Who Can Represent a Corporation in the Alberta Court of Queen's Bench? PDF Print

In the past, the Courts have permitted directors, or other agents to represent corporations in court.  This is still an acceptable practice in the Provincial Court of Alberta; however some recent case law from the Alberta Court of Queen’s Bench and the Alberta Court of Appeal indicates that this practice is no longer permissible in the Court of Queen’s Bench and the Court of Appeal, and corporations must retain a lawyer to represent them at these levels of Court.

On January 20, 2015, Associate Chief Justice J. D. Rooke heard an application where a director of a company was seeking permission from the Court to continue to represent the company in the litigation.  Justice Rooke reviewed the New Rules of Court which came into force on November 1, 2010, the Legal Professions Act, and the case law, and determined that the New Rules, in combination with the Legal Professions Act require a corporation to hire a lawyer to represent it in the Court of Queen’s Bench.  He stated at paragraph 56:

[56]           In summary:

1.         an individual may represent themselves in the Alberta Court of Queen’s Bench;

2.         an estate, corporation, or litigation representative must be represented in the Alberta Court of Queen’s Bench by a person authorized to practice law under the Legal Profession Act;

3.         any common law or inherent discretion to permit representation in the Alberta Court of Queen’s Bench by a non-lawyer has been extinguished by the New Rules;

4.         New Rule 2.23 allows any person to provide only silent and passive support in court, provided those activities are restricted to a “McKenzie Friend” role; and

5.         Professional Sign Crafters (1988) Ltd. v Wedekind, Pacer Enterprises Ltd. v Cummings, and Balogun v Pandher are no longer good law in relation to the right to physically appear in court as a representative and have been overruled by Lameman v Alberta (C.A.).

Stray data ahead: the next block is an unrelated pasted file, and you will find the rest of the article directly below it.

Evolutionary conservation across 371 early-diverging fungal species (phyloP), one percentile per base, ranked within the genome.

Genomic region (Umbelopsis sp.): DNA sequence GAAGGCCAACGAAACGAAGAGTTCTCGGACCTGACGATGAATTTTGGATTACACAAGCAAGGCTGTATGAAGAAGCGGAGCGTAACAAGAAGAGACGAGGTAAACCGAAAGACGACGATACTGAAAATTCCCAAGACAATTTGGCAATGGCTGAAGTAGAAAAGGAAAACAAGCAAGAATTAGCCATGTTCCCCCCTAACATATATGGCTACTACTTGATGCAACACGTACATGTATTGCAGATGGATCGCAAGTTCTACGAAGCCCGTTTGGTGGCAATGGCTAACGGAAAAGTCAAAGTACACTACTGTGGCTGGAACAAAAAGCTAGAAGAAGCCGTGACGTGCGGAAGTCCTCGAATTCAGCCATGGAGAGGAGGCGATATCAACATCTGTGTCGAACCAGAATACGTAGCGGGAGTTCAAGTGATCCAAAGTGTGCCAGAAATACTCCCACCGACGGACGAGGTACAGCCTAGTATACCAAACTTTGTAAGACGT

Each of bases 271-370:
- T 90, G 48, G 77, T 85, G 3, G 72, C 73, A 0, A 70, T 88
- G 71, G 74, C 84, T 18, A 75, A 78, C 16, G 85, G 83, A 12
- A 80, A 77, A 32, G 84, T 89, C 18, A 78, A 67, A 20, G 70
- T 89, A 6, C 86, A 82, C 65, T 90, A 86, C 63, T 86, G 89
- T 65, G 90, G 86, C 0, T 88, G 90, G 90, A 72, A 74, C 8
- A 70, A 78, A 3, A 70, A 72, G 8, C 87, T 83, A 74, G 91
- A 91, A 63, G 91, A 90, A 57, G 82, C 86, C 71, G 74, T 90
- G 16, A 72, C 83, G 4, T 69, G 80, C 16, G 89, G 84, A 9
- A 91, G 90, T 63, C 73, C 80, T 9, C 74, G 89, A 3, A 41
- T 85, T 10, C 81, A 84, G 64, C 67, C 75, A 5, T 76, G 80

908077 Alberta Ltd v 1313608 Alberta Ltd, 2015 ABQB 108

This decision was appealed, and Justice Slatter on March 23, 2015, in confirming that that the Appellant Corporation required a lawyer to represent it in the Appeal stated a paragraph 3:

“There are several advantages to doing business through a corporation (such as limited liability, and perpetual succession) but also some burdens. Using a lawyer during litigation is one such burden.”

908077 Alberta Ltd. (Escape & Relax) v 1313608 Alberta Ltd., 2015 ABCA 117

This issue again came up in a case before Justice R. A. Graesser on June 1, 2015.  He again reaffirmed the prohibition of a non-lawyer representing a company in the Court of Queen’s Bench, but then at paragraphs 21-22 and 29 made some comments about the extent of what “representing” means.  He stated:

[21]        A corollary issue is whether a corporation may self-represent to the extent of preparing and filing pleadings, affidavits and other court documents. Section 106(2)(i) references preparation of documents. A strict interpretation of that suggests that the Legal Profession Act prohibits the preparation of court documents for a corporation other than by a lawyer.